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Five Things – The Spotter’s Guide to Cairns

By Dave Roberts   

on December 3, 2014    No ratings yet.

Five Things – The Spotter’s Guide to Cairns

We’ve all seen cairns of different shapes and sizes on the hills, but not until now has there been an official classification. Here’s the cut out and throw away Mud and Routes spotter’s guide to cairns.

The tourist fed monstrosity (AKA The Great Pyramid of [mountain name])... This is where good footpaths go to die. Prime examples can be found on those overly popular trails, where the best/worst examples are so huge that they’ve begun to overflow the track. Often added to by someone who was told in the sixties that it was traditional to do so, and insists that the rest of the group follows suit. Culprit will then bemoan the state of the footpaths and complain that they’re not properly maintained. The pack is included for scale below (it’s actually the pack from this post)


The Stepping Stones – In mist, having a line of cairns can be an essential aid to navigation. Such cairns are found on Glyder Fawr and are useful to help you get across in mist. However, sometimes these cairn builders have been either too keen or someone’s chosen to fill in the gaps with extra cairns which are so close to one another that you can step from one to the next as the rest of the summit plateau is lava. Believed by some to be the missing link between cairns and dry stone walls.


The Waymarkers – a series of cairns spaced just far enough apart to be invisible from one another in thick mist. Otherwise a wonderful aid in order to descend by a somewhat dodgy route (see Rhinog Fawr for prime example)


The Summit Cairn – No need for a clever name for this one. The most common form of all cairns, and the most acceptable. Sometimes a non-descript pile, but can sometimes be a work of art.


The Arty – Clearly put together with effort – usually with elements at a jaunty angle. The more gravity defying it looks, the better. Technically a sub-category of any other type of cairn, with the Arty Summit Cairn being the most common example.


The Rock  – Usually found on grassy summits that lack the natural materials required to produce the Monstrosity. Not to be confused with Dwayne Johnson who you’re highly unlikely to find on Moel Cynghorion’s summit.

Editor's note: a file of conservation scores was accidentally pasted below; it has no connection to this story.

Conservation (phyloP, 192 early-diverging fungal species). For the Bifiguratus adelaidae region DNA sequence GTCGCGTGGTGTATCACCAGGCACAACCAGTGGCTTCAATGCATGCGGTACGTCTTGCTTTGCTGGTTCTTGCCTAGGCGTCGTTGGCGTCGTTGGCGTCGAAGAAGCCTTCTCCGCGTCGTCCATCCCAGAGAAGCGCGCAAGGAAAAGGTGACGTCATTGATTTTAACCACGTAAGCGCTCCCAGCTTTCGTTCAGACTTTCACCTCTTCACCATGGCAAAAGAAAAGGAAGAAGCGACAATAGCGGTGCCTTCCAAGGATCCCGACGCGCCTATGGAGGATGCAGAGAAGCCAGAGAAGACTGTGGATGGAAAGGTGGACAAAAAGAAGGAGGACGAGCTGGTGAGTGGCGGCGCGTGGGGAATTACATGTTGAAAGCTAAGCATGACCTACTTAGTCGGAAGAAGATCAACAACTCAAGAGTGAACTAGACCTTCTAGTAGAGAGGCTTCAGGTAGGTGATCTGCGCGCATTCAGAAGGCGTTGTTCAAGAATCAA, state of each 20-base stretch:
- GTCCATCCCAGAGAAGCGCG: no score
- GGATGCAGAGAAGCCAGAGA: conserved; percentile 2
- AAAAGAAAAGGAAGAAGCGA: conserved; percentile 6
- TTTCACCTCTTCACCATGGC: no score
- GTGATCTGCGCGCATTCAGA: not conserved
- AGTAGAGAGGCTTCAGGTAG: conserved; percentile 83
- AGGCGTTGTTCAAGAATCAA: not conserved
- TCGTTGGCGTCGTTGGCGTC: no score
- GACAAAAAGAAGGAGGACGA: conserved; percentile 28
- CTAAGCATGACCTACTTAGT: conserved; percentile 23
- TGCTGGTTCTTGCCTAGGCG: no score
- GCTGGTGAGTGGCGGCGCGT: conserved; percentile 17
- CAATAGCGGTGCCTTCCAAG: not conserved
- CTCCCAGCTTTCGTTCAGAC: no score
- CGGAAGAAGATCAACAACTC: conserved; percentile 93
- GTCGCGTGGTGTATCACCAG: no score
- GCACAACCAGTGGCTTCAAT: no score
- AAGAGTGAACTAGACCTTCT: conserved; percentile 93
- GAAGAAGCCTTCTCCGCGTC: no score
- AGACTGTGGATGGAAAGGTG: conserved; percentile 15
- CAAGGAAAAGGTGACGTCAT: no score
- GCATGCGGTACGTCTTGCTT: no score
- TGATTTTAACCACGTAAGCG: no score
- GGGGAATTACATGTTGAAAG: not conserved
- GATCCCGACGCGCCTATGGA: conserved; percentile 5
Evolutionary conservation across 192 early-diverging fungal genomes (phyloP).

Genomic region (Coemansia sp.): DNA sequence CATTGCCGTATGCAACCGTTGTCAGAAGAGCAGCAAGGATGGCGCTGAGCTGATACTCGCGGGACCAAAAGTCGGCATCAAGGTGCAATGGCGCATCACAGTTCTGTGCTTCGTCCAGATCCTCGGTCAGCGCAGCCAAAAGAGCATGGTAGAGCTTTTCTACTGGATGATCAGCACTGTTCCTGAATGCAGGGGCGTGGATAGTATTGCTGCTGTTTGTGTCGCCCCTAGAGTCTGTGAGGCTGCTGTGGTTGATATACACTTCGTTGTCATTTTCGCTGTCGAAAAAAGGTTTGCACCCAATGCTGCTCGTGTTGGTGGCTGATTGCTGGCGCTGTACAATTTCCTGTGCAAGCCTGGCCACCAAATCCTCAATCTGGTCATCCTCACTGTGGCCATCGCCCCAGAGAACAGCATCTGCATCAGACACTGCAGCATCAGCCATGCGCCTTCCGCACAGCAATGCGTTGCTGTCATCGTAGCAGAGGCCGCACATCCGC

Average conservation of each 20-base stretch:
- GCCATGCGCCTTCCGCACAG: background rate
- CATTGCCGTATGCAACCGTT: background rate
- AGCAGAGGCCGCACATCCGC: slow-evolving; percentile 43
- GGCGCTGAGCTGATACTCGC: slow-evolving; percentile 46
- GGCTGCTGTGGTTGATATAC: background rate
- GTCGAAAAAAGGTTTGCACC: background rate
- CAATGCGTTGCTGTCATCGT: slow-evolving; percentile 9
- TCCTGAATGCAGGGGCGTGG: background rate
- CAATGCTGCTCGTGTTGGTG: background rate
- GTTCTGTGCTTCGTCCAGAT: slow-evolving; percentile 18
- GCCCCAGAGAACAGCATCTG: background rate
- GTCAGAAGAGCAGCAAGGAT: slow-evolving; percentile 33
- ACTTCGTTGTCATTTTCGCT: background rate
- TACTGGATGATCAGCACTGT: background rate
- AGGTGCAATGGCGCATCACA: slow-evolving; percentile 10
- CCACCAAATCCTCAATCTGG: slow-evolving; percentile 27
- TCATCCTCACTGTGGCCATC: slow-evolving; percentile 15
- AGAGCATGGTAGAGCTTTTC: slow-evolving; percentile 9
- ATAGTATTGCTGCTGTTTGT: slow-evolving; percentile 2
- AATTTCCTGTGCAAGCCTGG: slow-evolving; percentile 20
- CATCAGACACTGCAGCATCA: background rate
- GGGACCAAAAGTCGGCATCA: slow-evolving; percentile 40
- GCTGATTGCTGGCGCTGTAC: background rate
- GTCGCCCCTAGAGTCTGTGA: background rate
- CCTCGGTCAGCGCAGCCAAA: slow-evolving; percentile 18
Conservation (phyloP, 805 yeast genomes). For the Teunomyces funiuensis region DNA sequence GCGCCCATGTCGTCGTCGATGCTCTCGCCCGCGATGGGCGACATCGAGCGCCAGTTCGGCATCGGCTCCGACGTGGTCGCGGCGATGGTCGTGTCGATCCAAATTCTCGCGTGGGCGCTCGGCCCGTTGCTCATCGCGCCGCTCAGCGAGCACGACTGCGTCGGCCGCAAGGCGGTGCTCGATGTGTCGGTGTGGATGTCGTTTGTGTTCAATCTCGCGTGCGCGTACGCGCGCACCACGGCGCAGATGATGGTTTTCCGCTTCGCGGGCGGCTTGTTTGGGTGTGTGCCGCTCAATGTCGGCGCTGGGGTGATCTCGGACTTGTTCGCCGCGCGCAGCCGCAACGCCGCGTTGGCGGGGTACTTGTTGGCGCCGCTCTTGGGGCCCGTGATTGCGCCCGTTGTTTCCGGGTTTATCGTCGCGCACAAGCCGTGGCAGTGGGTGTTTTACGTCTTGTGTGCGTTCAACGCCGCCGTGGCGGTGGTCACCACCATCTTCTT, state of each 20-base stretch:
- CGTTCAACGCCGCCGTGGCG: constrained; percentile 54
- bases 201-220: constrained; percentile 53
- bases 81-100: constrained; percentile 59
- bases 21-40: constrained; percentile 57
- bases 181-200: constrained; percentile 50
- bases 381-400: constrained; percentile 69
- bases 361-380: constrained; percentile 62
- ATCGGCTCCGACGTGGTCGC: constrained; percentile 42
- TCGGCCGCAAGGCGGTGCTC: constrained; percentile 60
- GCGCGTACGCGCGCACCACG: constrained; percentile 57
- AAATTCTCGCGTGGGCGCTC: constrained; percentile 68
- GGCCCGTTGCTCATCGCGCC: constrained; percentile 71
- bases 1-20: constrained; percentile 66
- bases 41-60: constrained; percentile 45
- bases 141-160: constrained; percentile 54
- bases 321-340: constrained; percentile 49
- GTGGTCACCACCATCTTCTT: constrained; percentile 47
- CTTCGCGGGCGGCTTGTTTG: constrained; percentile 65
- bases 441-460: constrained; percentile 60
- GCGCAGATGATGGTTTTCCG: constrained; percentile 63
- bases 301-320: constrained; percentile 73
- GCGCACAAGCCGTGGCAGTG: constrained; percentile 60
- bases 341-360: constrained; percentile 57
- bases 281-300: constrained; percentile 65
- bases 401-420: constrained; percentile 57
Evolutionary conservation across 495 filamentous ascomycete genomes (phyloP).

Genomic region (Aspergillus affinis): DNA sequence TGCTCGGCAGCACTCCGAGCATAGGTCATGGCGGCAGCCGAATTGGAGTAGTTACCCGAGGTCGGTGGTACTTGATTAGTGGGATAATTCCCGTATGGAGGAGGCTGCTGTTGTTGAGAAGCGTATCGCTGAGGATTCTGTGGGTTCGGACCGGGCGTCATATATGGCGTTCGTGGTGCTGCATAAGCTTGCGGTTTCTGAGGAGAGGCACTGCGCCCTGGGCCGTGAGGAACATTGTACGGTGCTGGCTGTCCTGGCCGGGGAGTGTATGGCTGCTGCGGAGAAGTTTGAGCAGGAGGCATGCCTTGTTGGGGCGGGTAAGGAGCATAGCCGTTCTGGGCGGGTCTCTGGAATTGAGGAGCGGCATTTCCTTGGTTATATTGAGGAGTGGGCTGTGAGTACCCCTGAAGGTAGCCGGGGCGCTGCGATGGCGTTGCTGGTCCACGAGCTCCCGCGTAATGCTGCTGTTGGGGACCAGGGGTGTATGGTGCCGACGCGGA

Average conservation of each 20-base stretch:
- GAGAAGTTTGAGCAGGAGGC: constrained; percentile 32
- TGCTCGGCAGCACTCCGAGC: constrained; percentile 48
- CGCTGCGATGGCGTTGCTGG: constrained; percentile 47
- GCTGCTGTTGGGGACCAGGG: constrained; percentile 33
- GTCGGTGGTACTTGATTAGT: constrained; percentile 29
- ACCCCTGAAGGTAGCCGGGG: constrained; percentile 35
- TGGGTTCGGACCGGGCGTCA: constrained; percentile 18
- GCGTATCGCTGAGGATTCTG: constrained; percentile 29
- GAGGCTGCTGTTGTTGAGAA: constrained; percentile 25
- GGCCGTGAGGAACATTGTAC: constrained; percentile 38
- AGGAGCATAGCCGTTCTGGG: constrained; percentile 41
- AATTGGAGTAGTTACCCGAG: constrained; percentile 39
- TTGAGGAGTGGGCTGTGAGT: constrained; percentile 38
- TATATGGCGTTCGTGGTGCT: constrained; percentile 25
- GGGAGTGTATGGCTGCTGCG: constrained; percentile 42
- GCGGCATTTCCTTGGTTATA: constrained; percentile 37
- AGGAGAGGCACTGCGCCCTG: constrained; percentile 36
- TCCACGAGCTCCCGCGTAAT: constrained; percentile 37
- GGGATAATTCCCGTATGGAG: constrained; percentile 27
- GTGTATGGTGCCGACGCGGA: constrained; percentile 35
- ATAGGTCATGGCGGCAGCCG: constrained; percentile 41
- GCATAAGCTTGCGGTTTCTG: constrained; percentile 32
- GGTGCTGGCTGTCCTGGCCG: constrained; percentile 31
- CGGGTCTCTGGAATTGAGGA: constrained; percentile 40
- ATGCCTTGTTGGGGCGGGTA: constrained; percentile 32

The Bowl – These were once huge hilltop cairns that have been hollowed out over time by looters and walkers. Now the most likely treasure to be found is a mouldering banana skin, and provide well earned shelter to hill walkers. Technically just a huge version of the summit cairn.

The Handy – Where’s that descent path? If you’re lucky, it’s marked by a Handy. These are the unsung heroes that mark those important navigational points on the mountain and prevent you from walking off a cliff. Often confused with the random, and impossible to determine if your Handy marks a descent route or a no-go route.


The Custody Battle – This one’s rarer and is only known to those who really know a route. These cairns will usually be discreet, and usually of the Handy variety, marking a descent route. However, they seem to be there on one trip and gone the next, but then back again.

The Random – Just that, a pile of random stones that serves no purpose. Often confused with the Handy with dire consequences. Usually formed of white stone, and much too conspicuous.

The Embedded – This is a close relation to the random, but with one purpose. To conceal what’s beneath it. By definition there’s a hint of what lies beneath, usually in the form of a garland of toilet paper. Not compatible with the curious.


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Dave Roberts

Dave Roberts founded Walk Eryri in 2004, with the aim of providing routes that are off the beaten track. Walk Eryri is now part of Mud and Routes which continues to provide more off beat routes and walks in Snowdonia and beyond. Dave has been exploring the hills of Eryri for over thirty years, and is a qualified Mountain Leader. Dave also established Walk up Snowdon, Walk up Scafell Pike and Walk up Ben Nevis just to mention a few.

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